The National Human Rights Commission (NHRC) has urged the center and states to put in place an urban employment program and raise wages as the lockdown during the second wave of Covid-19 resulted in job losses and workers in the informal and disorganized sector “go strong “Impaired and working days under MGNREGA and take action to discourage wage deductions on behalf of the pandemic.
“Advice 2.0: Respecting the Rights of Informal Workers During Second Wave of the Covid-19 Pandemic,” published by the NHRC on Monday, urged states to stand up against Resident Welfare Associations (RWA), which are imposing entry restrictions on domestic workers while they are only such decisions leave to the employer and the domestic help.
Recognizing that the pandemic has endangered women economically and increased their responsibility for unpaid care work, negatively impacting their labor force participation, she called on the government to launch a national labor-sharing campaign to address their burden of unpaid care work reduce.
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Citing Azim Premji University’s State of Working India 2021: One Year of Covid-19, the NHRC said 23 Crore Indians had been pushed into poverty in the last year, and that these were families mainly in the informal sector live on over 50 Crore Indians. Other surveys also showed high unemployment and wage losses among informal sector workers in several countries.
It was found that there are several specific groups of workers in the informal sector, such as crematorium / funeral workers, domestic workers, traditional artisans, gig workers and small businesses, who face additional vulnerabilities in the second wave.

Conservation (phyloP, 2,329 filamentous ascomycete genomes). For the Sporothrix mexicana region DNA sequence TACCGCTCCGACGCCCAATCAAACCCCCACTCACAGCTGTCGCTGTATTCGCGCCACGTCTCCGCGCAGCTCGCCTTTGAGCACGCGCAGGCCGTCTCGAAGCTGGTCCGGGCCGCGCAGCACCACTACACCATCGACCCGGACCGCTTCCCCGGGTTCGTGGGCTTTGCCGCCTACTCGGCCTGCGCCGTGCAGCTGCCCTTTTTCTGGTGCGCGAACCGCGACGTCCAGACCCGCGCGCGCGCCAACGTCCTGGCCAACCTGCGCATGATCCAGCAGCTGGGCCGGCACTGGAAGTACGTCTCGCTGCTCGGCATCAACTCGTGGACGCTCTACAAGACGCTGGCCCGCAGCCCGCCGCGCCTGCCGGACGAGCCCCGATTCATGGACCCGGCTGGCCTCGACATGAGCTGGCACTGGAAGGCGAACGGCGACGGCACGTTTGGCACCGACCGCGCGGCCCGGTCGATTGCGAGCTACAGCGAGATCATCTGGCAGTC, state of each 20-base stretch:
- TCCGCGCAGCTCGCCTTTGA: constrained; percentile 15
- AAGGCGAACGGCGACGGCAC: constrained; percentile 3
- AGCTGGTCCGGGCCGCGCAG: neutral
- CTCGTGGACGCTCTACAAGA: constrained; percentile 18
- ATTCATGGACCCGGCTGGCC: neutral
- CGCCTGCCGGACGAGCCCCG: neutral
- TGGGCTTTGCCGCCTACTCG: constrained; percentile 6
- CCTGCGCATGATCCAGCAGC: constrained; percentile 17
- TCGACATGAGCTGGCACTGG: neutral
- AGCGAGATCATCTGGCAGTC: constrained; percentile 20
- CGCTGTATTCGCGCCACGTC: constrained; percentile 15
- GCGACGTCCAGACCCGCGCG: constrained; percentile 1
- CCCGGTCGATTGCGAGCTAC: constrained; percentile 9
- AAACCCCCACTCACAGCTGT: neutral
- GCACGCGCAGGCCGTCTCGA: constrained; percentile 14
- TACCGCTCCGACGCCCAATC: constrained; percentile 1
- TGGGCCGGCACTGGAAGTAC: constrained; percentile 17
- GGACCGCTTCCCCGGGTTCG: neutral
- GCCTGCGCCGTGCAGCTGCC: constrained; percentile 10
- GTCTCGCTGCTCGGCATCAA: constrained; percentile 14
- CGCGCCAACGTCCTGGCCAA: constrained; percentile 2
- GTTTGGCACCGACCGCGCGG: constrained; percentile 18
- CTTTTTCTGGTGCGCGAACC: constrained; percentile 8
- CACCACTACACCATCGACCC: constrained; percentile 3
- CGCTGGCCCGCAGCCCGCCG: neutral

“Crematorium and funeral workers have emerged as frontline workers when dealing with corpses affected by Covid-19. They often work without adequate personal protective equipment. Domestic workers, who are still considered to be potential carriers of the virus, are faced with curbs from movements of RWAs that affect their livelihoods and marginalize them, “the report said.
It also referred to micro-businesses such as tea shops and barbershops that have closed due to lockdowns or customer shortages, and these situations are “evidence of the precariousness” experienced by workers in the informal sector.
Pushing for “Shahari Rojgar Yojna”, it said an urban employment program would help alleviate hardship in urban centers, and it could include jobs like building, maintaining and upgrading civic infrastructure, green jobs like rejuvenating degraded areas and include the purification of bodies of water. Nursing work in day nurseries and retirement homes as well as work in connection with Covid-19 for the production of essential goods such as PPE.
Based on the voices of activists working with the rural population, the NHRC wanted governments to revise MGNREGA daily wages according to the inflation rate and consumer price index and increase working days to 200 days at least by March 31 next year.
“To revive employment for informal workers and the economy during the pandemic, the Union Department of Medium, Small and Micro Enterprises should implement a moratorium on outstanding loans for both interest and EMI components, additional emergency pandemic loans and the extension of the Consider ongoing loan restructuring program beyond June and abolishing the foreclosure penalty imposed by banks on early loan repayment.
It suggested that frontline workers in the informal sectors such as crematorium / funeral workers, plumbing workers, domestic helpers and funeral staff receive PPE. The government should also take steps to register them under a specific Covid-19 or other health insurance system.
State governments should also take steps to register domestic workers in systems such as Rashtriya Swasthya Bhima Yojna.